In most cases, only the indicated exons and roughly 20 bp of flanking non-coding sequence on each side are analyzed. Test reports contain little or no information about other portions of the gene, including many regulatory regions.

In nearly all cases, we are unable to determine the phase of sequence variants. In particular, when we find two likely causative mutations for recessive disorders, we cannot be certain that the mutations are on different alleles.

Our ability to detect minor sequence variants, due for example to somatic mosaicism is limited. Sequence variants that are present in less than 50% of the patient’s nucleated cells may not be detected.

Runs of mononucleotide repeats (eg (A)n or (T)n) with n >8 in the reference sequence are generally not analyzed because of strand slippage during PCR and cycle sequencing.

Unless otherwise indicated, the sequence data that we report are based on DNA isolated from a specific tissue (usually leukocytes). Test reports contain no information about gene sequences in other tissues.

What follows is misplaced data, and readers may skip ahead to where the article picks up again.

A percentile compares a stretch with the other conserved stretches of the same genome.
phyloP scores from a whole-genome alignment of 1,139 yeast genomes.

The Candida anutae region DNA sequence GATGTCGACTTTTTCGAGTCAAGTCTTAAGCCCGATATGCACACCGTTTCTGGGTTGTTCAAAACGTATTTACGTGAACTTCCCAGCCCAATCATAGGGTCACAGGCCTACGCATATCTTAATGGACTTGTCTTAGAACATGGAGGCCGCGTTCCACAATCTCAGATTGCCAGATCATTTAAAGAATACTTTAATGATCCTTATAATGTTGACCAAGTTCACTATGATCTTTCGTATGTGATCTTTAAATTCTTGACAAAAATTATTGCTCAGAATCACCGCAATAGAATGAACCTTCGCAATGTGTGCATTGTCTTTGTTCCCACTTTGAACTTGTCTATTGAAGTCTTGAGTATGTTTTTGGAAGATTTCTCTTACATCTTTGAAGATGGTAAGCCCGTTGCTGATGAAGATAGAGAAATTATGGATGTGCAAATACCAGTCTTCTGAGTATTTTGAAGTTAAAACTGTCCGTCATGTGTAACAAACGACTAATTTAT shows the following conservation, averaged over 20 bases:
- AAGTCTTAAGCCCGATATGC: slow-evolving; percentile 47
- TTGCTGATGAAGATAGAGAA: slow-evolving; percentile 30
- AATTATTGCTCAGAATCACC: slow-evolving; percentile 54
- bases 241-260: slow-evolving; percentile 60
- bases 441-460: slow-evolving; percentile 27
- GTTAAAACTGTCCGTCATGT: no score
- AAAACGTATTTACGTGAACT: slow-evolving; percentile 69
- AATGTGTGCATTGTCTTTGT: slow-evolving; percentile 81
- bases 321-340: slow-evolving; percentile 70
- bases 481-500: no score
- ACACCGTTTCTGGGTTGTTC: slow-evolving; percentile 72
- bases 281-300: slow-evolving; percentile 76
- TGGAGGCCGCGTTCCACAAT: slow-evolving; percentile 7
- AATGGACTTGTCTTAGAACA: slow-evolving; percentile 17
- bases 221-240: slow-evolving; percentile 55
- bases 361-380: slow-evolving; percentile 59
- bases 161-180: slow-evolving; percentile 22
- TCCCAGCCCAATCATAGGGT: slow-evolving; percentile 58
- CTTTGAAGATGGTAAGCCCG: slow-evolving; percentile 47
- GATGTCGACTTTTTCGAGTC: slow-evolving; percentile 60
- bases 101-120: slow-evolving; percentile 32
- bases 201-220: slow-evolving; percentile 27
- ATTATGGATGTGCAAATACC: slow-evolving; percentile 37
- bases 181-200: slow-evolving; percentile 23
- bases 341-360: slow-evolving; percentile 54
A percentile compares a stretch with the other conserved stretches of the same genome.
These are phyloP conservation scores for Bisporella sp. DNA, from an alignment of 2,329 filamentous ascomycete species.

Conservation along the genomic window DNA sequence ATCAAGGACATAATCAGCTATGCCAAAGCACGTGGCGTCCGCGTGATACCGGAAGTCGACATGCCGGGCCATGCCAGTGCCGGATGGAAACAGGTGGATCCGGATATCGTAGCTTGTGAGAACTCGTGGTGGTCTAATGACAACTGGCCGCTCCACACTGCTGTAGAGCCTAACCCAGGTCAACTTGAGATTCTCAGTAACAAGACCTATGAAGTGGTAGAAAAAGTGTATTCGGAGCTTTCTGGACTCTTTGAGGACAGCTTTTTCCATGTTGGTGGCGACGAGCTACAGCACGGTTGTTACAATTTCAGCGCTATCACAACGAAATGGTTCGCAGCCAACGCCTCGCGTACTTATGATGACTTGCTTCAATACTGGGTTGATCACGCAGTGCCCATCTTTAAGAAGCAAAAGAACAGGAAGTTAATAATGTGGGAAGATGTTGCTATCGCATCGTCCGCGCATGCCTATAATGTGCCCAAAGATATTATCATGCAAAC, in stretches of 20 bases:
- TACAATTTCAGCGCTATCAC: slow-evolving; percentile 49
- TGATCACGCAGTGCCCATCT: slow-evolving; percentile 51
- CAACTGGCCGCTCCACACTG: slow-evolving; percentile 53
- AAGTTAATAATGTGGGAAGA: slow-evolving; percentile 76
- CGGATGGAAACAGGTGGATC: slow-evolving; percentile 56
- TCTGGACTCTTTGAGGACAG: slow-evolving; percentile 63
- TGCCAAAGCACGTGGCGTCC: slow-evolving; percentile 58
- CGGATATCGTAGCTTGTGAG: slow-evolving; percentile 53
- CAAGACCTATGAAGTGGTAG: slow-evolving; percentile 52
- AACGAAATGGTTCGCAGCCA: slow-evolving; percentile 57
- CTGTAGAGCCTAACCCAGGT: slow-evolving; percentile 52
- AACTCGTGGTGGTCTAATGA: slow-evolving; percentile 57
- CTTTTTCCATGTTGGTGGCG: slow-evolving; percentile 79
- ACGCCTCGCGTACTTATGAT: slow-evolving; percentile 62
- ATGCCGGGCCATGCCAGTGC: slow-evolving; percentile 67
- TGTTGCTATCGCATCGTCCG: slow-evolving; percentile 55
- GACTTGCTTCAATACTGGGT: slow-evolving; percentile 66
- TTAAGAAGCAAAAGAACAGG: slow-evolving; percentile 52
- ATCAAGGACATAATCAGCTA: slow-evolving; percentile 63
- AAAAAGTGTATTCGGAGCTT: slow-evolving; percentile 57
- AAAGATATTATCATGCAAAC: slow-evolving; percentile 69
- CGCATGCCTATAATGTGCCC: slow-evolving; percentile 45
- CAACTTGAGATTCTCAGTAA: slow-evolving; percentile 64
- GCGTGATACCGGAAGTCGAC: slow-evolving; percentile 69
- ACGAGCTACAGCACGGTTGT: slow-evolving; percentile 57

Deletion/Duplication Testing Via Array Comparative Genomic Hybridization

Test Procedure

Equal amounts of genomic DNA from the patient and a gender matched reference sample are amplified and labeled with Cy3 and Cy5 dyes, respectively. To prevent any sample cross contamination, a unique sample tracking control is added into each patient sample. Each labeled patient product is then purified, quantified, and combined with the same amount of reference product. The combined sample is loaded onto the designed array and hybridized for at least 22-42 hours at 65°C. Arrays are then washed and scanned immediately with 2.5 µM resolution. Only data for the gene(s) of interest for each patient are extracted and analyzed.

Analytical Validity

PreventionGenetics' high density gene-centric custom designed aCGH enables the detection of relatively small deletions and duplications within a single exon of a given gene or deletions and duplications encompassing the entire gene. PreventionGenetics has established and verified this test's accuracy and precision.

Analytical Limitations

Our dense probe coverage may allow detection of deletions/duplications down to 100 bp; however due to limitations and probe spacing this cannot be guaranteed across all exons of all genes. Therefore, some copy number changes smaller than 100-300 bp within a targeted large exon may not be detected by our array.

This array may not detect deletions and duplications present at low levels of mosaicism or those present in genes that have pseudogene copies or repeats elsewhere in the genome.

aCGH will not detect balanced translocations, inversions, or point mutations that may be responsible for the clinical phenotype.

Breakpoints, if occurring outside the targeted gene, may be hard to define.

The sensitivity of this assay may be reduced when DNA is extracted by an outside laboratory.